Wednesday, December 31, 2014

Courage in Relationships

One of my favorite parts of the holidays is the way it brings together friends and family. I’m not great at sending birthday cards or having long phone conversations, so I appreciate cultural norms that bring us face to face. There’s nothing like really connecting with others when you share space.

I also love people-watching. When I was working on my undergraduate degree, I nearly got a minor in sociology – the academic way to say people-watching. And in seminary, I took family system classes – the theological, psychological way to say people-watching.

So I couldn’t help but watch during holiday get-togethers. I noticed how unkind one dear woman was to herself. When something would go awry, she would often preface her aside with “well, that was stupid…” or “I’m so stupid…” I was saddened that a mature, faithful woman would speak so harshly to herself. And you know that there was probably more going on internally.

I noticed the curious way we all fall back on old habits when we are around our family of origin – the family we grew up with. When we’re with our parents, we can’t help but become something like the children we once were, and sometimes that’s not very pretty. We follow long standing patterns of relating with siblings – teasing them about weight, lateness, etc. – no matter how old we are.

Recently I’ve been trying to read my Brene Brown book, The Gifts of Imperfection, again. I can race through novels in under a week, but I’ve been trying to read this book for over a year because it’s like rich fudge – I can only read a little bit before it’s too much. I have to set it down to reflect.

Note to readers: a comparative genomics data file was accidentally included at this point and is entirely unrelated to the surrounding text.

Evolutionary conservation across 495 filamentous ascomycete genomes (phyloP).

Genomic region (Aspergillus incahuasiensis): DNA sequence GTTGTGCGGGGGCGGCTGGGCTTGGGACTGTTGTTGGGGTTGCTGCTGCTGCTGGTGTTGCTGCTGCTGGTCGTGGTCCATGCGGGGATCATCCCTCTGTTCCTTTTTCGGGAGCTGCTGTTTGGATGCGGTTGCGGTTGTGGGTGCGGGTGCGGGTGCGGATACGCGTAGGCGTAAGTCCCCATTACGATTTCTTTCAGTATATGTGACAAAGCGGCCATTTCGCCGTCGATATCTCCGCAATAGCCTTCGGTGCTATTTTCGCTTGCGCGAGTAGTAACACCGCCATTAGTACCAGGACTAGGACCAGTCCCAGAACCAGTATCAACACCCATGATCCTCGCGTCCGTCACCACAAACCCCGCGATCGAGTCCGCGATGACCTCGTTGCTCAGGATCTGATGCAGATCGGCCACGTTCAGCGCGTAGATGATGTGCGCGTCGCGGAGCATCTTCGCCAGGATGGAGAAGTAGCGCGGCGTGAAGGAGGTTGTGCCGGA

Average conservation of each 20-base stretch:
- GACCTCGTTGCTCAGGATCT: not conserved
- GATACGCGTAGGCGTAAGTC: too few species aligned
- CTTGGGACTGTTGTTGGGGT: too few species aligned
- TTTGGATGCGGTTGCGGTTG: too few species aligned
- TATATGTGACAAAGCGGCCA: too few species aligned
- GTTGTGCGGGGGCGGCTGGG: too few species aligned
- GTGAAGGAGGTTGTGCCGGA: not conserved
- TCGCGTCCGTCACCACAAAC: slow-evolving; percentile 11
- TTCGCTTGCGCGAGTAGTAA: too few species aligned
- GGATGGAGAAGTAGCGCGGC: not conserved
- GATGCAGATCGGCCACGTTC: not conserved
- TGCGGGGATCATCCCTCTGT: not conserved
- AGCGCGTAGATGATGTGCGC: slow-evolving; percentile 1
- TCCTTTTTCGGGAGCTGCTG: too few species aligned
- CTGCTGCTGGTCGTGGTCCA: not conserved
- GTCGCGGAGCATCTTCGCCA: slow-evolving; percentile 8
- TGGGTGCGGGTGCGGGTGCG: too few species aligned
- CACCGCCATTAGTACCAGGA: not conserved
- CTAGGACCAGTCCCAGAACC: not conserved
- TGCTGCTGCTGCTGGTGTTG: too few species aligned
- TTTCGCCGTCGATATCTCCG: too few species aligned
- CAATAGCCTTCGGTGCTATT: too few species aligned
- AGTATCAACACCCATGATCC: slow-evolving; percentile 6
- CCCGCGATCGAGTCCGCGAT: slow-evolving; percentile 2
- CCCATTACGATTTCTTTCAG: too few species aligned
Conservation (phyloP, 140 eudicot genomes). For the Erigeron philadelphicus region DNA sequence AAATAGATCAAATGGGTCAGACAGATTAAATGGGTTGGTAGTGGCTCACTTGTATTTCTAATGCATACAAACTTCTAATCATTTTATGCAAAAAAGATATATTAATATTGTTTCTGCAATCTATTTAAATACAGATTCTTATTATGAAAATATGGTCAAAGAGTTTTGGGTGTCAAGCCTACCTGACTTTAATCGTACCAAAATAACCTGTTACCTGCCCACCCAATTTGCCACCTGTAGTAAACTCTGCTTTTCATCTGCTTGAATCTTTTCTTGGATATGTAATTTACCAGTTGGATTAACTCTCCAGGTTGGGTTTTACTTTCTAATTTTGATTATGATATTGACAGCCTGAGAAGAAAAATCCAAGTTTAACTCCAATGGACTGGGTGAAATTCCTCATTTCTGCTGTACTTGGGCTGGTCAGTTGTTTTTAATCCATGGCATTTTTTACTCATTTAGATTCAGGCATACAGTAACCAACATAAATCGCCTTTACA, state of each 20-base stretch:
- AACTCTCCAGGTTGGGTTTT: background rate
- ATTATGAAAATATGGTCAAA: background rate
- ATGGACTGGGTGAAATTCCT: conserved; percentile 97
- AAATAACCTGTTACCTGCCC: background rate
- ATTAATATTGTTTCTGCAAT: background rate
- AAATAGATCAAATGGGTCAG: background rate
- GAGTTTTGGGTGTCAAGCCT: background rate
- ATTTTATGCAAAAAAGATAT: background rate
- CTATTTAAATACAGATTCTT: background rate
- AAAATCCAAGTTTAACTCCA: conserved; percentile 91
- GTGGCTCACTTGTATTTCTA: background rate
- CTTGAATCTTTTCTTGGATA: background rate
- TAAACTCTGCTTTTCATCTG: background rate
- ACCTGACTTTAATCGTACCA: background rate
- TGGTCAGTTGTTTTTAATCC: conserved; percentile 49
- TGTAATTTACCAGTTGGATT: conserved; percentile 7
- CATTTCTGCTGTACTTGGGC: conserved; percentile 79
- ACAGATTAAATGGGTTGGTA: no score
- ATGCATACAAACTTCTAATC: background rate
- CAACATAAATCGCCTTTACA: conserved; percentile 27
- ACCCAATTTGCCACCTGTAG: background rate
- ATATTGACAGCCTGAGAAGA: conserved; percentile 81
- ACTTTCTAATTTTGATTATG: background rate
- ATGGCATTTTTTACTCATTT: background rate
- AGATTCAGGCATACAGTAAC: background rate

Brown says that the three gifts of imperfection are courage, compassion, and connection. The latter two I get and value already. But she points out that the three are inextricably linked together. So it took me a while to unpack what she had to say about courage. It rang a bell in my mind because “courage” was the word I chose to guide my journey in 2014.

According to Brown, courage is less about heroics and more about the original definition of the word, which meant to share your heart by telling your story. If you think about it, and how all of our stories are complex messes of sweet successes and utter failures, you’ll have a good idea of why this is the definition of courage.

Brown also happens to be a shame researcher and it was through her work that she came to discover these gifts. Because shame can’t stand courage. Shame thrives on secrecy, embarrassment, and fear. When we overcome shame by having the courage to share our story, connecting with another in authentic relationship and receiving compassion, shame is banished!

Watching the dear ones in my life these holidays, I wondered how much of our familiar ruts are based on shame and just how much courage it would take to intentionally speak the truth of our lives to one another. And how much stronger our bonds could ultimately be if we did.

We’re built to live in relationship, with each other and with God. It’s no coincidence that Jesus says, “For where two or three are gathered in my name, I am there among them" (Matthew 18:20). It’s also not coincidental that this teaching comes right before the question of how many times we have to forgive one another. To be in relationship, we have to be ready and willing to exercise forgiveness muscles that may be weak from lack of use.

Another point Brown makes in her book that made me stop to reflect was about self-talk. If we are called to forgive our brothers and sisters, we are also called to forgive ourselves. And yet, think about your typical day. If you’re anything like me, you probably find yourself lacking in the mirror, on the scale, on the road, as a parent, and on and on. It’s easy for us to become our harshest critics.

But if we are to be loving and kind toward others, we have to start practicing that with ourselves. So, next time you find yourself slipping into the easy, unredeemed rut of speaking negatively toward yourself, remember the magnificent God who made you and have courage. You are a beloved child of God and nothing can change that. Praise be to God!

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